Alley in Pisa, Italy

by Lars Kotthoff

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I'm a total newbie to photography. I have a Nikon D90 and at the moment I'm trying to learn how to actually use it.

I've noticed that whenever I shoot in a dark room with the on-camera pop up flash, the picture looks somewhat unrealistic; I don't know how to precisely describe it, but this slight motion that makes pictures look alive is not captured (probably due to the high shutter speed). If I turn the flash off, pictures are just dark and obscure.

Is there a way to shoot (not necessarily still) objects, with or without flash is actually not important, but to be able to capture the live image? Also would be nice to be able to see something on those images.

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When you say flash, do you mean the on-camera pop up flash or a speedlight? –  ElendilTheTall Jun 9 '11 at 14:31
    
exactly that, on-camera popup flash, i didn't know there was something else –  Elijah Saounkine Jun 9 '11 at 14:32
    
See Nikon Speedlights Lineup for something else. :) –  mattdm Jun 9 '11 at 17:37
1  
Thought the question was about taking pictures where you're trying to develop film. :\ –  Seth Johnson Jun 10 '11 at 2:14
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The short answer is: "by making it (a lot) less dark, at least briefly." –  Jerry Coffin Jun 10 '11 at 4:02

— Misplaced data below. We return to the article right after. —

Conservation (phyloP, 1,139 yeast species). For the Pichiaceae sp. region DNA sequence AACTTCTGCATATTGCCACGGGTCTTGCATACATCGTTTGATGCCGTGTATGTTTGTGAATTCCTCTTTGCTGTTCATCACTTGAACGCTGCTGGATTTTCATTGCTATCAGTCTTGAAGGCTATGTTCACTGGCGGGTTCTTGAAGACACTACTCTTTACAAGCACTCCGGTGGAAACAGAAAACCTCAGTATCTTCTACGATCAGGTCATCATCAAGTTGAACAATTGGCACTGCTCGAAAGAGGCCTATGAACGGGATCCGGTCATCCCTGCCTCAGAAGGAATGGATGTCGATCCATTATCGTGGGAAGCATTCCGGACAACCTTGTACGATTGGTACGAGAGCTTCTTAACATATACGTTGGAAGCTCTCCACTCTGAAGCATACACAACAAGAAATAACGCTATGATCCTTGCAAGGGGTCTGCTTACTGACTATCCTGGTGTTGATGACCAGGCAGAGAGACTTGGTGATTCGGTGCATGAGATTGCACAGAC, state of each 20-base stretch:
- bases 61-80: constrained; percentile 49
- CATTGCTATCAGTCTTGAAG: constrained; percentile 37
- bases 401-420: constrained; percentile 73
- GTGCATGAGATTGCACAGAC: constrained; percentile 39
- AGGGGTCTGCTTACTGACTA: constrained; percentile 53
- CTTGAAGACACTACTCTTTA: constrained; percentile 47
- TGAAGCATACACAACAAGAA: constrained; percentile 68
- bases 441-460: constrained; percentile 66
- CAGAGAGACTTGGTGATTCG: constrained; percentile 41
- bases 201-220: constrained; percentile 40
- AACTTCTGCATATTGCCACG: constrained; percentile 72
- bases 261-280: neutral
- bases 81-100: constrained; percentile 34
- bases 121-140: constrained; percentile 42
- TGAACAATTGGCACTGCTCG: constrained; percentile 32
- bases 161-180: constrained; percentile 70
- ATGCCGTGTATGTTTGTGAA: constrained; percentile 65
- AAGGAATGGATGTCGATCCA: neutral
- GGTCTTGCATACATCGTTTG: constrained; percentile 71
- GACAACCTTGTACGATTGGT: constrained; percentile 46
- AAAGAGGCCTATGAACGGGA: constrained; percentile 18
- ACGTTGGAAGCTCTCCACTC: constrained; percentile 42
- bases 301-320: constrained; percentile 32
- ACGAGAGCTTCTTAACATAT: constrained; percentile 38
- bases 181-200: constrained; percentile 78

6 Answers 6

up vote 12 down vote accepted

When you take pictures with the flash, it looks unreal because your room is not normally lit by a flash or by only a light source attached to your forehead.

Now, assuming your room is dark but not pitch black, what you need to do it take a photo without the flash. To get better results you will have to:

  • Increase your ISO as high as it is acceptable to you. You can go to 1600 or 3200 if you do not intend to make a large print with the image.
  • Open your aperture as wide as possible. You do this in A mode and turn the dial until you get a bright aperture (smaller numbers). You will see the shutter-speed increase at the same time if you are doing it right.
  • Buy yourself a brighter lens. Something with a wide maximum aperture. A number of not so expensive ones have F/1.8 or F/1.4 (even better). This lets it get 2-4X times more light than the kit lens, depending of the focal-length.

Note that there is always a limit. At one point, it becomes too dark for any camera and lens. If you have people in your room, then the shutter-speed should at least be 1/60 if they are still and probably 1/250 if they are moving. Otherwise they will appear blurry.

Once it becomes too low you can add artificial lighting but you are looking at a heavy and expensive setup to make it look close to natural.

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5  
+1 for the first sentence :D –  JoséNunoFerreira Jun 9 '11 at 16:43
    
I just pictured a flash popping up out of some guy's forehead. –  Nick Bedford Jun 10 '11 at 4:31

On-camera pop up flash is unfortunately pretty useless for illuminating a subject. The worst possible place for a light-source is directly in front of the subject, and when you couple this with the fact that a pop up flash is a small, harsh light source, you get some poor results.

Pop-up flash is really only useful for 'fill light'. Imagine you are taking a photo of someone against a bright background - the sky, for example. You want to maintain detail in the sky, so you have to expose for that, but as the sky is brighter than a person, you will get a silhouette. But if you use the pop up flash to illuminate them, you get a properly exposed sky (the flash won't light it!) and an illuminated subject.